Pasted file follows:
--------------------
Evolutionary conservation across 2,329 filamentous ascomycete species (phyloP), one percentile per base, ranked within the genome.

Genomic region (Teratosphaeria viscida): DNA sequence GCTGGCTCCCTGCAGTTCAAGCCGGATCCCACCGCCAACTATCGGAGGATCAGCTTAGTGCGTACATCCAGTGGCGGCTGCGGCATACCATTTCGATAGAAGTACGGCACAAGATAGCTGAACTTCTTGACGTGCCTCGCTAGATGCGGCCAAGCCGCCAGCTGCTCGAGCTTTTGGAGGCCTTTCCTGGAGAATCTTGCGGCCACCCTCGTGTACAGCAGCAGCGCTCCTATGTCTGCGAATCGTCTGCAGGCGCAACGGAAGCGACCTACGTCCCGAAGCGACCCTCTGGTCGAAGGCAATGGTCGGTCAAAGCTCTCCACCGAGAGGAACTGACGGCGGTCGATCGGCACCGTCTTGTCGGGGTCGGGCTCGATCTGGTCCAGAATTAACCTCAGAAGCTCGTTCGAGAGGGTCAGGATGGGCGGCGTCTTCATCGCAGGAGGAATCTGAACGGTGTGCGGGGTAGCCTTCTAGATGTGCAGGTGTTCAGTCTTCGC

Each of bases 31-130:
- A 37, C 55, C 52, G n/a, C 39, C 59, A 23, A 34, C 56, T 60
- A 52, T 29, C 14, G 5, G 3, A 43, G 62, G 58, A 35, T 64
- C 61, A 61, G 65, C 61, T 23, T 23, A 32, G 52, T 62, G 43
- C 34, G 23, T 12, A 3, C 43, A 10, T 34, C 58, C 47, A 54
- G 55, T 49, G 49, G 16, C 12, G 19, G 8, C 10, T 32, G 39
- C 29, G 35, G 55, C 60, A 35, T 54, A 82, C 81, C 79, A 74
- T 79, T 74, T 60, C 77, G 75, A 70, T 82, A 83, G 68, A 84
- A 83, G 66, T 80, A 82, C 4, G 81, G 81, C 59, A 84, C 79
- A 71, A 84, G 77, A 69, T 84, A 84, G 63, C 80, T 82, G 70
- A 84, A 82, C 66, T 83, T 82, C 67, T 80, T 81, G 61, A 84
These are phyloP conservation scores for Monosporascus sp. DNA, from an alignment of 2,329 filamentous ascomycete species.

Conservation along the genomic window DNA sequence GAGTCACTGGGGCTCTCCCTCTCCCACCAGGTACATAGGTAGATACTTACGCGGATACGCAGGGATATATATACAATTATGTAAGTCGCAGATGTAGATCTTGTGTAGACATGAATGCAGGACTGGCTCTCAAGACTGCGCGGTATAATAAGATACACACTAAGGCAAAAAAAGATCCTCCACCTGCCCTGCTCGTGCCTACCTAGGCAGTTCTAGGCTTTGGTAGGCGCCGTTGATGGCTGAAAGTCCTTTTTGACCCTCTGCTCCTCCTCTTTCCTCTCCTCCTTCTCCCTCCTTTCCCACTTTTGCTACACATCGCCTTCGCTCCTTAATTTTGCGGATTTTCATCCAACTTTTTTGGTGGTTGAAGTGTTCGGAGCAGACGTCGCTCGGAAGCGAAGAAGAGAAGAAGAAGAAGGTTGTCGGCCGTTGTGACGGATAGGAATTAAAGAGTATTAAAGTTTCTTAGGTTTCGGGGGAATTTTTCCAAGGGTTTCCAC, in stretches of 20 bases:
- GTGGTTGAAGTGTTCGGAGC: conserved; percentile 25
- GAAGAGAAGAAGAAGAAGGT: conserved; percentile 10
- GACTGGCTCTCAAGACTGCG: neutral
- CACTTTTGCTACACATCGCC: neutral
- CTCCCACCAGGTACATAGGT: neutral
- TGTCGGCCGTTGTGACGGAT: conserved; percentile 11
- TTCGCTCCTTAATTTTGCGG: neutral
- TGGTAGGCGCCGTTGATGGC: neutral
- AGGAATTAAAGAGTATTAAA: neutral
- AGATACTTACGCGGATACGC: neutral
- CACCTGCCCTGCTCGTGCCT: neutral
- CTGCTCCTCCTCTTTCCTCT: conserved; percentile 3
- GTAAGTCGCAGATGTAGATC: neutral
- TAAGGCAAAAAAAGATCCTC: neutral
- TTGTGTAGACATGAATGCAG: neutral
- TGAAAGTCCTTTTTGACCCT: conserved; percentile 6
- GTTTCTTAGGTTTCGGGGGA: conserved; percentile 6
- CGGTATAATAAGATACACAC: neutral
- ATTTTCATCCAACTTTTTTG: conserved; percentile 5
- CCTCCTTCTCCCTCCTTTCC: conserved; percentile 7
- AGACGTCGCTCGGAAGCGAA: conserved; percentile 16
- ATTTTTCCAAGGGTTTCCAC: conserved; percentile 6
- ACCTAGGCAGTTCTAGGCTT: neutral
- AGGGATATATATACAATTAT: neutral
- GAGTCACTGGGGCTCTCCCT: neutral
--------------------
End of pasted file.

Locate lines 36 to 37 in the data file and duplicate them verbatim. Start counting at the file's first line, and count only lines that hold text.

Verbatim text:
- AGACGTCGCTCGGAAGCGAA: conserved; percentile 16
- ATTTTTCCAAGGGTTTCCAC: conserved; percentile 6